In September of 1926, one of White’s operatives learns from a Fairfax woman that William Hale “control[s] everything in these parts”—and that he once torched his own land for insurance money. White looks into more suspicious matters having to do with Hale—namely, how he became the beneficiary of Henry Roan’s $25,000 life insurance policy, and why, despite having the most obvious motive for wanting Roan dead, he was never questioned throughout the murder investigation.
It is becoming clearer and clearer to White and his team that William Hale benefits from the protection his well-established reputation affords him—so much so that he has avoided even routine questioning, a fact which heightens White’s suspicion even further.
White talks to the salesman who sold Roan the insurance policy back in 1921 and discovers that Hale—claiming that Roan owed him a sum between ten and twenty thousand dollars—pushed for Roan to take the expensive policy and make him the beneficiary. The salesman, close with Hale, demanded no proof of the debt, simply wanting to make the sale. A doctor who examined Roan ahead of securing the policy was similarly someone recruited by Hale.
Hale has seemingly organized a grand scheme to secure access to Henry Roan’s life insurance policy through a coordinated network of tightly-controlled lackeys.
White discovers that when the first insurance company rejected Roan’s application, Hale went to another company—and this time, produced a trumped-up creditor’s note to prove that Roan owed him money. (White’s analysists would later find that the note was, though signed by Roan, altered to make Hale’s claim look more legitimate.) When Hale took Roan back to the doctor to pass yet another exam, the doctor jokingly asked whether Bill was planning to “kill this Indian”—Hale reportedly answered, while laughing, “Hell, yes.”
Hale’s methods of securing access to Roan’s funds are shown here to be positively labyrinthine—he has involved so many different people and abused his power in so many different ways that it is very hard to trace the origins of his deception. Yet White manages to uncover seriously incriminating evidence and testimony which points to Hale having a much darker side.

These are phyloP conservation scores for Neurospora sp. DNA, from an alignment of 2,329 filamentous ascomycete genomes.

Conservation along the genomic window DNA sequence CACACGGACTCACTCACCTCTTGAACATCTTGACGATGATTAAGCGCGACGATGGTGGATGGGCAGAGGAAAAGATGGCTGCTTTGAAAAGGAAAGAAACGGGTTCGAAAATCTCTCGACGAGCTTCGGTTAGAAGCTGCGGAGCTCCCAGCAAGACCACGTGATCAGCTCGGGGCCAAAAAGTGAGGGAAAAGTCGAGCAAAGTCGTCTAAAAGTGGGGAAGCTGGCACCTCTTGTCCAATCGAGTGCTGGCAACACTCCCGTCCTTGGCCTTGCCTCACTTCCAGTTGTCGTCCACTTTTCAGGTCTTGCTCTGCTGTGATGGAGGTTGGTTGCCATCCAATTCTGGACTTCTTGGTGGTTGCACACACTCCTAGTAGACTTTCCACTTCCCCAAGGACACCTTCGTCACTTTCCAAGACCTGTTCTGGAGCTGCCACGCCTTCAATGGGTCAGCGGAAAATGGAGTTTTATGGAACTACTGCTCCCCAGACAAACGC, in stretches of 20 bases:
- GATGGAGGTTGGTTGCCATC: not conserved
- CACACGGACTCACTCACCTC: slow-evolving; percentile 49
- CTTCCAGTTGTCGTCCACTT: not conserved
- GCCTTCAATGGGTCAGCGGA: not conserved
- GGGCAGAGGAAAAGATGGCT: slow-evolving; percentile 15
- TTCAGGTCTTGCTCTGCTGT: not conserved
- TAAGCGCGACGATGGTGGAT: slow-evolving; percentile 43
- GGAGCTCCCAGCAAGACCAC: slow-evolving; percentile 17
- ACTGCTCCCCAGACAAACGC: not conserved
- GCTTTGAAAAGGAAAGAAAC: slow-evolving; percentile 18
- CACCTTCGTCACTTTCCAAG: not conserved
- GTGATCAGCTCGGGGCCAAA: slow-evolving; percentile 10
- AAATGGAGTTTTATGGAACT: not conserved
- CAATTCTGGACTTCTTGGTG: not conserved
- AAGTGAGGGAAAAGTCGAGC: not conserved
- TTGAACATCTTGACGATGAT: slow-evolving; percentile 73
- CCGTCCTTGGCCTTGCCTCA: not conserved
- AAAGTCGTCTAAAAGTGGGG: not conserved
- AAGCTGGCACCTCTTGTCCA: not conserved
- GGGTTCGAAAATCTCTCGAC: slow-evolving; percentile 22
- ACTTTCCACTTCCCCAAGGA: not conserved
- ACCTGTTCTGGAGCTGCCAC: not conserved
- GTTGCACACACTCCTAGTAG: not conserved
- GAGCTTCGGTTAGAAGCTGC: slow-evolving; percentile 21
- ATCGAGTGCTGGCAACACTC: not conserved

White learns that local lawmen actively tried to build a case against Roy Bunch, the man who had been having an affair with Roan’s wife, rather than even look for a moment at Hale as a suspect. Hale even approached Bunch and warned him to get out of town as many thought he was guilty, offering him money for his journey. Bunch’s friends, however, advised him not to take it, as it would make him look guilty. As White continues to investigate the claims against Bunch, he comes to believe that they were false and ungrounded.
Hale has been the one manufacturing evidence against various individuals throughout the reservation—both white and Native—in order to throw lawmen off the trail and keep his name out of the investigation.
White has gathered circumstantial evidence that implicates Hale in the murder of Henry Roan, but has no concrete proof in the form of fingerprints or eyewitnesses. As White continues to study the case, looking for something to clinch it, he finds a strange detail: before obtaining the life-insurance policy on Roan, Hale sought to purchase Roan’s headright—his share in the tribe’s mineral trust. When he was barred legally from doing so, White comes to believe, he turned to the life-insurance murder plot.
Hale has been wily, but not wily enough—he has left a trail, albeit a hard-to-find one, of his previous maneuvers and attempts at securing various Osages’ fortunes.
There is one legal way, White knows, that a person who is not a member of the Osage tribe can obtain a headright: inheritance. As White examines the murder victims’ records, he notices that more and more headrights are being passed down to one person: Mollie Burkhart, who is married to Hale’s nephew Ernest—and who, one of White’ agents writes, is “absolutely controlled by Hale.”
White realizes, when he follows the money, that everything ends with Ernest—he comes to realizes that Ernest and Hale must be in on the plot together, conspiring to profit off Mollie’s family’s demise.
White sees now that the chronology of the murder is part of a ruthless plan to leave Mollie as the sole inheritor of a large group of headrights—so that when she is at last offed, all of her family’s wealth will be up for grabs. Anna Brown—divorced and without children—bequeathed all her wealth to her mother, Lizzie, whereas Lizzie willed her headrights to her surviving daughters, Mollie and Rita. Rita was the third target, along with Bill, because their wills stipulated that if they died at the same time, their headrights would be passed on to Mollie (however, because Bill survived the blast and willed most of his headright to his own family, this one part of the plot failed). Still, the bulk of the family’s headrights now rest with Mollie—whose wealth is controlled by Ernest, who is allegedly under his uncle Hale’s control.
As White uncovers the chain of events Hale designed in order to secure the largest amount of money in the fewest possible steps, he sees that Hale relied on his invincibility within the town to get away with a series of murders so obviously orchestrated that anyone could see the plot, if only they took time to look. This means that Hale is completely confident in his ability to pull the scheme off—which worries White, who knows what is coming next.
What White can’t figure out is whether Ernest’s marriage to Mollie, four years before Anna’s murder, was part of the plot all along—or whether Hale, at some point, “prevailed upon” Ernest to betray her.
Not being sure of whether Ernest is a good man turned bad or a bad man through and through symbolizes White’s larger confusion about how corruption, racism, and greed take hold of a person.